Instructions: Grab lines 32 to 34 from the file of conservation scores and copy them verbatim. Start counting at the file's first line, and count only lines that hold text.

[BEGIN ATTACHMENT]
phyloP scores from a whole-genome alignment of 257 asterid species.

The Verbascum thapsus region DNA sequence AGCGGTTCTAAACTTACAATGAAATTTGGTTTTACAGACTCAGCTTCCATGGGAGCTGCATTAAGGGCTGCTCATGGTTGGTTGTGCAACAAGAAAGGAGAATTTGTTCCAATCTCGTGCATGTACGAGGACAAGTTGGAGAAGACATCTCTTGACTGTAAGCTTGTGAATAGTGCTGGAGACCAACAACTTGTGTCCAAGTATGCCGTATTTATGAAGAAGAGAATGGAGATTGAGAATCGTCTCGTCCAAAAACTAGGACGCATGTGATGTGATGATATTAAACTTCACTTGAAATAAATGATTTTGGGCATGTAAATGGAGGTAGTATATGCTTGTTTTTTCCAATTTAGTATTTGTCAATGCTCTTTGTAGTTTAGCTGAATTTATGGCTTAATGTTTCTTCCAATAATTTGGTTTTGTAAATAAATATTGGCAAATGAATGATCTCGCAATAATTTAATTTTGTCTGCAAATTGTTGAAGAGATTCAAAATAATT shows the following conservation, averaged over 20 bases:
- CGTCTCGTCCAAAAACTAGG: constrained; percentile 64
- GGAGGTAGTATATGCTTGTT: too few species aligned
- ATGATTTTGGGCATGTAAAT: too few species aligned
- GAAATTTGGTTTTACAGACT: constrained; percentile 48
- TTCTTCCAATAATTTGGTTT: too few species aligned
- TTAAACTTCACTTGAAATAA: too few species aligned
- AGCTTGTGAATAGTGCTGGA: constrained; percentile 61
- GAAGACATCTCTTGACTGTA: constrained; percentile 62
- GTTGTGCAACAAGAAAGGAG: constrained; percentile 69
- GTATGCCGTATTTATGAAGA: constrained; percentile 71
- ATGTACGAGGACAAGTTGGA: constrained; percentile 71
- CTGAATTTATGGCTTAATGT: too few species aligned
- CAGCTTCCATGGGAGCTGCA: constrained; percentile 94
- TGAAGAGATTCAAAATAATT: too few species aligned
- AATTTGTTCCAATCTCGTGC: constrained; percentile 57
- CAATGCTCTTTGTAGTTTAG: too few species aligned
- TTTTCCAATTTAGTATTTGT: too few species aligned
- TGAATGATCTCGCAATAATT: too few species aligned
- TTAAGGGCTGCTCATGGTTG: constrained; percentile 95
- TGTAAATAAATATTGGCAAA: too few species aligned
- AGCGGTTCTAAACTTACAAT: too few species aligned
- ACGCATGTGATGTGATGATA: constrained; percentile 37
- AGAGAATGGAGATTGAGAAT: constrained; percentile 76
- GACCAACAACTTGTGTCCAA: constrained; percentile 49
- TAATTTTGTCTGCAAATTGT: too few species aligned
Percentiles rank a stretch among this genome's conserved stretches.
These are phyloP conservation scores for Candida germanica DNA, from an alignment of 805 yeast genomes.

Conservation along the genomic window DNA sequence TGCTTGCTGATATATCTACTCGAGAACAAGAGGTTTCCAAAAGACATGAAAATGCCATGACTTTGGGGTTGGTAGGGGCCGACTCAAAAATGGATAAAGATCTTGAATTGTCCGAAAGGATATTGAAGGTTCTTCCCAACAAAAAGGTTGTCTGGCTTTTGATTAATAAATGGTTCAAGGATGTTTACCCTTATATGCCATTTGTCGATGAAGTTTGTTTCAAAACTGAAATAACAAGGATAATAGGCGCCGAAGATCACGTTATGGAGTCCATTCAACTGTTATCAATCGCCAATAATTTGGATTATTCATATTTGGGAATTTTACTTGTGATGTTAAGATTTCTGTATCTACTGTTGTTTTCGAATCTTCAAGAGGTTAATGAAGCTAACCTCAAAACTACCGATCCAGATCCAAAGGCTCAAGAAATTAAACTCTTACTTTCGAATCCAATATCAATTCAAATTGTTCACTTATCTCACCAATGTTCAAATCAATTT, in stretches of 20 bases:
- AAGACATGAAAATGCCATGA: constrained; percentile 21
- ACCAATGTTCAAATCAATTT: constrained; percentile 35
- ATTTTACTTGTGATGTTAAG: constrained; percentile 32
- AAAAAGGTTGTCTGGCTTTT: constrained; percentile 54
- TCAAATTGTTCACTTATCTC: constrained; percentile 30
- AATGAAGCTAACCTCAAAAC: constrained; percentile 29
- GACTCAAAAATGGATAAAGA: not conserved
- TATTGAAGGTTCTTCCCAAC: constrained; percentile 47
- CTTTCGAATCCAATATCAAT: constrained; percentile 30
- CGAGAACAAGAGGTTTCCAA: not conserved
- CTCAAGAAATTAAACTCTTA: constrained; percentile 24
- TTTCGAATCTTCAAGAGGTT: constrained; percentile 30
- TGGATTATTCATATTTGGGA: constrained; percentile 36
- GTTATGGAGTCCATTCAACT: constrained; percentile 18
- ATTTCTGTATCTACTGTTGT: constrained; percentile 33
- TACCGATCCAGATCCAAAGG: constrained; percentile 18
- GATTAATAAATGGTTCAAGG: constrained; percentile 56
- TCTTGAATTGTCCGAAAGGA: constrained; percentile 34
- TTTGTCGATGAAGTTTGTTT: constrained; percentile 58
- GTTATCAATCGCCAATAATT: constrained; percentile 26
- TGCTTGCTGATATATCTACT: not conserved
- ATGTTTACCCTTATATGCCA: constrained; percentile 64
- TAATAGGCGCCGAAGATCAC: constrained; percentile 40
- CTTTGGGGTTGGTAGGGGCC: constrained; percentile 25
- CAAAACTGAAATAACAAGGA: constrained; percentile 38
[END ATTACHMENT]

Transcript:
- ACCAATGTTCAAATCAATTT: constrained; percentile 35
- ATTTTACTTGTGATGTTAAG: constrained; percentile 32
- AAAAAGGTTGTCTGGCTTTT: constrained; percentile 54